Does Harvard Square – and Cambridge more broadly – cultivate an environment in which local businesses can compete? There is a case that large corporations should win out if they compete on a level playing field and deliver better value and service for our community. But if small businesses that provide essential community services and products can no longer afford market-rate retail rent in Harvard Square and pay higher taxes than their private-equity counterparts, what can be done? Could it even be that large corporations lose money in Harvard Square but recognize that investing there builds brand awareness and loyalty among college students moonlighting as social media influencers? If our local markets have become anti-competitive in favor of largeness, our community needs to find creative solutions to address this market failure.

If the findings from my limited data collection give others pause, can the data be corroborated and enhanced by maintaining a larger historical and current retail database for all of Cambridge? I did this limited study because I wanted to know what the data said about Harvard Square and could not find a comprehensive public database. My work consisted of walks around Harvard Square counting and writing, archive searches on local news websites and Google Street View, and conversations with Theodora Skeadas and Pooja Paode at Cambridge Local First. I imagine the city has more rigorous data available internally that might make maintaining a historical retail database more scalable.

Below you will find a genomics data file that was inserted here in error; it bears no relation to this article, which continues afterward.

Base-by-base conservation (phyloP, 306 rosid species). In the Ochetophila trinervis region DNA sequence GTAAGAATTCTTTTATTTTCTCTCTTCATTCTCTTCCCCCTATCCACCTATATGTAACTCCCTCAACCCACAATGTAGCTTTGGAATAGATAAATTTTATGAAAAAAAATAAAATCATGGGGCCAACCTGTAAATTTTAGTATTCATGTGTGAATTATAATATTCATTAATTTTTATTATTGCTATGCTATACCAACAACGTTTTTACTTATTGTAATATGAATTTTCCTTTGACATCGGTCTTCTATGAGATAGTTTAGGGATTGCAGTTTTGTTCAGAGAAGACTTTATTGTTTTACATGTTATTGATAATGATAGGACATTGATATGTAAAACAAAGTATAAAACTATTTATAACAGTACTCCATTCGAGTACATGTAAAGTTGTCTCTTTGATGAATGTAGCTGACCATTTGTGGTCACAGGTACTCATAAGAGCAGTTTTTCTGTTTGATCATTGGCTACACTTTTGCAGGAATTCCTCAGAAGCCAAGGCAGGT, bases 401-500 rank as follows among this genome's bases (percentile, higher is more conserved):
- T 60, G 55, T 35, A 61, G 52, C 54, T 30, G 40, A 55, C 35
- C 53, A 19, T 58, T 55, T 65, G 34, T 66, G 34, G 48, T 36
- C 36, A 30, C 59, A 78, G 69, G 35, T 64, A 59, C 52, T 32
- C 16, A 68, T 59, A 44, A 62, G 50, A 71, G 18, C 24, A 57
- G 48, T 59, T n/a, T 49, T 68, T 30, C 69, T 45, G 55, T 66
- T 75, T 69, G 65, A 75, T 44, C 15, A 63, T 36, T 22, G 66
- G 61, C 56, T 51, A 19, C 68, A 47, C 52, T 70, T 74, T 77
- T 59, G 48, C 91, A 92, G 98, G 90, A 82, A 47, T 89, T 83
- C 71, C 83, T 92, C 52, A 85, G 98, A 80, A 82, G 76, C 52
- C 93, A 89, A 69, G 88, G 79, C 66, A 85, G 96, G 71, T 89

City government, Harvard University and the residents of Cambridge have a common interest in maintaining Harvard Square as a unique, charming spot that not only draws college students, young academics and travelers from around the world, but serves the community. The square, and greater Cambridge, cannot be a place that supports local entrepreneurs and provides the goods and services its neighborhoods need if retail space is affordable only by large corporations.

What will Harvard Square look like in 10 more years? Will my family and I be able to walk in and get ice cream at Lizzy’s, or dinner at Clover? My hope is that in 10 years, not only will our local businesses have weathered this rough patch and begun to thrive, but that more will have joined them. I believe this can be the case if we advocate for a Harvard Square where small business entrepreneurs can compete again.


Christopher Cullen works in Harvard University’s central finance department and is a part-time lecturer in the MIT Sloan School of Management’s communications department. He lives near Fresh Pond in Cambridge with his wife and kids.

This article was written in partnership with Cambridge Local First.